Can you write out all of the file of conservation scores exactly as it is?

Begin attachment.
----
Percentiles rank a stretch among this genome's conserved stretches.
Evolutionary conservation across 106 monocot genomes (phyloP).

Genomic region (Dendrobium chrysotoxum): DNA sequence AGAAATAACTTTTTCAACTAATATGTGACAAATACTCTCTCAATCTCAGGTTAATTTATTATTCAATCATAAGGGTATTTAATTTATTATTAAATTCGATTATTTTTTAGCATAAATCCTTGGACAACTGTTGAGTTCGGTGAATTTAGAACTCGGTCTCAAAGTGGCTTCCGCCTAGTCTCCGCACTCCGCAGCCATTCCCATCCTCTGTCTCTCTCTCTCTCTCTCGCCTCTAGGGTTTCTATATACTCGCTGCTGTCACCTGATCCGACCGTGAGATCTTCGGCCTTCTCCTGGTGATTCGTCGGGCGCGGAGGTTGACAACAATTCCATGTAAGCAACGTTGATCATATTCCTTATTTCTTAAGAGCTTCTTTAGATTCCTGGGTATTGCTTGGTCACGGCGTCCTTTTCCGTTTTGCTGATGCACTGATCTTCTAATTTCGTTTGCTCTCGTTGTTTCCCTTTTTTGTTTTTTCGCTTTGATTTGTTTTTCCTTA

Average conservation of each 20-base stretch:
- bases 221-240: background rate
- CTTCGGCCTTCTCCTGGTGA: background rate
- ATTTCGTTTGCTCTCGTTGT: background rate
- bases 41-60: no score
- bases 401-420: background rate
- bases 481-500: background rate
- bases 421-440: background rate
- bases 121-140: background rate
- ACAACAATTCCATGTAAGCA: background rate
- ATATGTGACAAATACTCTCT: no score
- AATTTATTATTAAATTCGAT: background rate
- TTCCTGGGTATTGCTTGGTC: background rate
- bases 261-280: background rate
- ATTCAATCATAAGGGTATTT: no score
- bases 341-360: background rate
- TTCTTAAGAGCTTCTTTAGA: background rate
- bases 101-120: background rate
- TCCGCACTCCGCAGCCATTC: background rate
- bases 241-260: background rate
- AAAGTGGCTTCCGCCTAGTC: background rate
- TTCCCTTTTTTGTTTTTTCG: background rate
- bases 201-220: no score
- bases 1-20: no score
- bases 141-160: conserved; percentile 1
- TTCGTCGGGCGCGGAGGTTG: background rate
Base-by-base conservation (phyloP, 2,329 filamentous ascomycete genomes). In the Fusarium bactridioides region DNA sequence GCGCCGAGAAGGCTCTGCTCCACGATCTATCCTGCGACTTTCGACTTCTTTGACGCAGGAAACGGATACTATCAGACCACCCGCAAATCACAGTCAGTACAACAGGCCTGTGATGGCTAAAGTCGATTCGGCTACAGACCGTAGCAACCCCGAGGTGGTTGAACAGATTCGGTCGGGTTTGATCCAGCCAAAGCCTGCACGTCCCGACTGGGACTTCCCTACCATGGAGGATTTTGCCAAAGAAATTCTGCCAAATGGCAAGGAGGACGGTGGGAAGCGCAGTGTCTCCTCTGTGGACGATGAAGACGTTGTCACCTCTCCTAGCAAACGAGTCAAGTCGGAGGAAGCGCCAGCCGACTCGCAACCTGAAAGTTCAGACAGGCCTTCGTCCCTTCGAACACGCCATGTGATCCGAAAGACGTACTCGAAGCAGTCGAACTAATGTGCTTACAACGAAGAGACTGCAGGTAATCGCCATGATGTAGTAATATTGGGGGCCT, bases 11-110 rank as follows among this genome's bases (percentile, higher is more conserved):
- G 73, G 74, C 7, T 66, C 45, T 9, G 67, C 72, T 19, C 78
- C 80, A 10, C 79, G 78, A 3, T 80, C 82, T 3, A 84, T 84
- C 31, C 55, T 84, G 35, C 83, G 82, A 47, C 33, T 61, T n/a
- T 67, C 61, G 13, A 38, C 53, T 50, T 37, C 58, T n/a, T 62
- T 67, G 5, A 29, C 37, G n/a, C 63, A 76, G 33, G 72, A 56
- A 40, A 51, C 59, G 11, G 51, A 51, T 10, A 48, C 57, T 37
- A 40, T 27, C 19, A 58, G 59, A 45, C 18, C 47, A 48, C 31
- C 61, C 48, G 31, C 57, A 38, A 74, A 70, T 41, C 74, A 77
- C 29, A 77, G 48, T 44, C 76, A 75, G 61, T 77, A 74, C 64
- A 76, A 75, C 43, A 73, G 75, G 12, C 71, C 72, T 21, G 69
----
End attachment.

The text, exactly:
Percentiles rank a stretch among this genome's conserved stretches.
Evolutionary conservation across 106 monocot genomes (phyloP).

Genomic region (Dendrobium chrysotoxum): DNA sequence AGAAATAACTTTTTCAACTAATATGTGACAAATACTCTCTCAATCTCAGGTTAATTTATTATTCAATCATAAGGGTATTTAATTTATTATTAAATTCGATTATTTTTTAGCATAAATCCTTGGACAACTGTTGAGTTCGGTGAATTTAGAACTCGGTCTCAAAGTGGCTTCCGCCTAGTCTCCGCACTCCGCAGCCATTCCCATCCTCTGTCTCTCTCTCTCTCTCTCGCCTCTAGGGTTTCTATATACTCGCTGCTGTCACCTGATCCGACCGTGAGATCTTCGGCCTTCTCCTGGTGATTCGTCGGGCGCGGAGGTTGACAACAATTCCATGTAAGCAACGTTGATCATATTCCTTATTTCTTAAGAGCTTCTTTAGATTCCTGGGTATTGCTTGGTCACGGCGTCCTTTTCCGTTTTGCTGATGCACTGATCTTCTAATTTCGTTTGCTCTCGTTGTTTCCCTTTTTTGTTTTTTCGCTTTGATTTGTTTTTCCTTA

Average conservation of each 20-base stretch:
- bases 221-240: background rate
- CTTCGGCCTTCTCCTGGTGA: background rate
- ATTTCGTTTGCTCTCGTTGT: background rate
- bases 41-60: no score
- bases 401-420: background rate
- bases 481-500: background rate
- bases 421-440: background rate
- bases 121-140: background rate
- ACAACAATTCCATGTAAGCA: background rate
- ATATGTGACAAATACTCTCT: no score
- AATTTATTATTAAATTCGAT: background rate
- TTCCTGGGTATTGCTTGGTC: background rate
- bases 261-280: background rate
- ATTCAATCATAAGGGTATTT: no score
- bases 341-360: background rate
- TTCTTAAGAGCTTCTTTAGA: background rate
- bases 101-120: background rate
- TCCGCACTCCGCAGCCATTC: background rate
- bases 241-260: background rate
- AAAGTGGCTTCCGCCTAGTC: background rate
- TTCCCTTTTTTGTTTTTTCG: background rate
- bases 201-220: no score
- bases 1-20: no score
- bases 141-160: conserved; percentile 1
- TTCGTCGGGCGCGGAGGTTG: background rate
Base-by-base conservation (phyloP, 2,329 filamentous ascomycete genomes). In the Fusarium bactridioides region DNA sequence GCGCCGAGAAGGCTCTGCTCCACGATCTATCCTGCGACTTTCGACTTCTTTGACGCAGGAAACGGATACTATCAGACCACCCGCAAATCACAGTCAGTACAACAGGCCTGTGATGGCTAAAGTCGATTCGGCTACAGACCGTAGCAACCCCGAGGTGGTTGAACAGATTCGGTCGGGTTTGATCCAGCCAAAGCCTGCACGTCCCGACTGGGACTTCCCTACCATGGAGGATTTTGCCAAAGAAATTCTGCCAAATGGCAAGGAGGACGGTGGGAAGCGCAGTGTCTCCTCTGTGGACGATGAAGACGTTGTCACCTCTCCTAGCAAACGAGTCAAGTCGGAGGAAGCGCCAGCCGACTCGCAACCTGAAAGTTCAGACAGGCCTTCGTCCCTTCGAACACGCCATGTGATCCGAAAGACGTACTCGAAGCAGTCGAACTAATGTGCTTACAACGAAGAGACTGCAGGTAATCGCCATGATGTAGTAATATTGGGGGCCT, bases 11-110 rank as follows among this genome's bases (percentile, higher is more conserved):
- G 73, G 74, C 7, T 66, C 45, T 9, G 67, C 72, T 19, C 78
- C 80, A 10, C 79, G 78, A 3, T 80, C 82, T 3, A 84, T 84
- C 31, C 55, T 84, G 35, C 83, G 82, A 47, C 33, T 61, T n/a
- T 67, C 61, G 13, A 38, C 53, T 50, T 37, C 58, T n/a, T 62
- T 67, G 5, A 29, C 37, G n/a, C 63, A 76, G 33, G 72, A 56
- A 40, A 51, C 59, G 11, G 51, A 51, T 10, A 48, C 57, T 37
- A 40, T 27, C 19, A 58, G 59, A 45, C 18, C 47, A 48, C 31
- C 61, C 48, G 31, C 57, A 38, A 74, A 70, T 41, C 74, A 77
- C 29, A 77, G 48, T 44, C 76, A 75, G 61, T 77, A 74, C 64
- A 76, A 75, C 43, A 73, G 75, G 12, C 71, C 72, T 21, G 69